I loved my Peace Corps service mostly because I love the country where I was sent. I had first visited four years before in 1990 and fell immediately smitten first with Prague, then with everywhere else I went in the country. I still think it was something like destiny, but in truth a lot of effort went into making it happen. Just not a lot of effort by me. In my experience the notion that “nothing worthwhile comes easily” is a lot of hoohee. I attest that it’s the exact opposite. The best things that have ever happened to me came as if I were the magnet, not the plow. Those other things I had the impression of working really hard for I found eventually unsatisfying, or lost in the dust, through hurricanes and other mysterious acts of nature. Some of them, by the time I’d achieved them I think I was just too tired to really appreciate them.
I sometimes wonder if I would be such a huge PC fan if I’d been sent to Guinea Bissau or Yemen, the other two options on the table at that time. My then-hubby got friendly with the DC staff at several Country Desks, using his wealth of personality to cajole not only one of the best assignments, but also one of the best volunteer locations once we got there. I wish I could say I had something, anything, to do with that, but all I ever did was say, “Let’s join the Peace Corps!” The universe seemed to take it away from there.
When I think it’s been 15 years since my PC service, and now 50 years since the first PCVs served, it feels like something close to dismay. Was life supposed to happen this fast? And, weren’t we supposed to be further along in our collective (and personal) evolution by now?
While I was teaching in Cheb, a lovely little city very near the German border to the west, the constant change was a palpable quotidian thrill I will never forget. It was customary that you shopped for food every couple days, a market conveniently located right in the “housing block” –those quite unattractive Soviet-style “apartment villages” –and I would marvel on each occasion at all the new goods on the shelves. Because we were right on the border, and the Germans loved to come over on weekends to shop, the development in this city was faster and more easily witnessed than anywhere else I can imagine. Overnight the toilet paper choices tripled, from two to six. Low-fat yogurt and broccoli were a major development in my life that first winter. Pasta sauce choices and packaged foods were to soon follow the path of the toilet paper. Never before or since has the grocery store been such a reliable adventure for me.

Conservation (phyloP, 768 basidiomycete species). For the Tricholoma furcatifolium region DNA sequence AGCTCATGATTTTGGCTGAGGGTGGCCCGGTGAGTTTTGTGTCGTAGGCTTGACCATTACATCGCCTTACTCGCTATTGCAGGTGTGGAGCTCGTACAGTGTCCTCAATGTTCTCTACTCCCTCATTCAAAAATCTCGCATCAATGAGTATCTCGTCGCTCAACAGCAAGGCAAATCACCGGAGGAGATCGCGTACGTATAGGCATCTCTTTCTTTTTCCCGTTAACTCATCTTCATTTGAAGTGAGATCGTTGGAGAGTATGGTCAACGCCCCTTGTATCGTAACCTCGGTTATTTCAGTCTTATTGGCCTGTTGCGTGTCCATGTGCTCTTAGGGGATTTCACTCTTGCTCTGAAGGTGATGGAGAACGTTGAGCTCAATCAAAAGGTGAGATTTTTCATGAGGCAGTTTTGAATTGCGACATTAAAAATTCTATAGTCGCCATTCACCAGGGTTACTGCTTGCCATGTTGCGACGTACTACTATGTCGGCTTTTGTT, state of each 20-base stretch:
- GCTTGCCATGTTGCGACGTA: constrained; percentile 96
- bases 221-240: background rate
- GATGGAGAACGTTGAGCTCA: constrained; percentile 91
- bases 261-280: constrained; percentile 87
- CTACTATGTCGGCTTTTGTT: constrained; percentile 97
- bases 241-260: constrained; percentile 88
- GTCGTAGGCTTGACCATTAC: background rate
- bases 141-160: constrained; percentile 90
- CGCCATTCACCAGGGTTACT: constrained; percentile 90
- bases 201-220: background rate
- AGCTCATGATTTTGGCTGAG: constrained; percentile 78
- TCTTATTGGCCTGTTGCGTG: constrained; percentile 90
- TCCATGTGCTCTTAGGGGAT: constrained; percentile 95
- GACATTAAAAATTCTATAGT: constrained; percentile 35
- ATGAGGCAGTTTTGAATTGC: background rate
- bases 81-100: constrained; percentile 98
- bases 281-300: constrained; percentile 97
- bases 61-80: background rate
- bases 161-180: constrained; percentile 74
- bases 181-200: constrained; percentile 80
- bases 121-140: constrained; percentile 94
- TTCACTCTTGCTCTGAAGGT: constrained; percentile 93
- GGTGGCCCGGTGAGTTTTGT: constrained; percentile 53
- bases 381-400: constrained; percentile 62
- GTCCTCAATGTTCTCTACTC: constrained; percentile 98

This was of course ancient times, pre-cell phone or even hotmail. A young volunteer today wouldn’t be able to imagine a world without several instant communication possibilities. This was a world where two weeks to receive written communication was considered fast, and to make a call home required multiple highly annoying and uncertain steps, including finding a working pay phone without too long a line already waiting, and hoping you have enough credits on your card because the kiosk is closed, and further hoping that if you do get through, and have enough credits, the folks in the line behind you won’t stare holes through your back the entire time you are using them.
Am I really THAT old? I don’t feel so old that life could have gone from that, to this, in such a relatively short time. How quickly we adapt! I left home without my Iphone last week with in-town errands that would keep me busy the entire day. I was lost. I didn’t have my lists, my numbers, my addresses, hubby couldn’t reach me and was getting worried, and as I’m sitting alone in a café eating lunch without the ability to surf, I kept thinking, how has it come to this? It’s been two years this month, the same amount of time as my PC service. What has coming to the country really meant for me? I call it being alone out here in the sticks half the month while hubby works. Imagine! It’s tough to say how very far from the world you would have to go to really be alone. If I wanted to take on a challenge I’d live totally unconnected to the virtual world for a month and see how sane I stay. A decade ago I’d have thought that’s doable, today I’m certain I’d quickly end up like Tom Hank’s character in Cast Away, conversing with a ball. I’ve already started talking to animals, so it’s probably not too far of a stretch.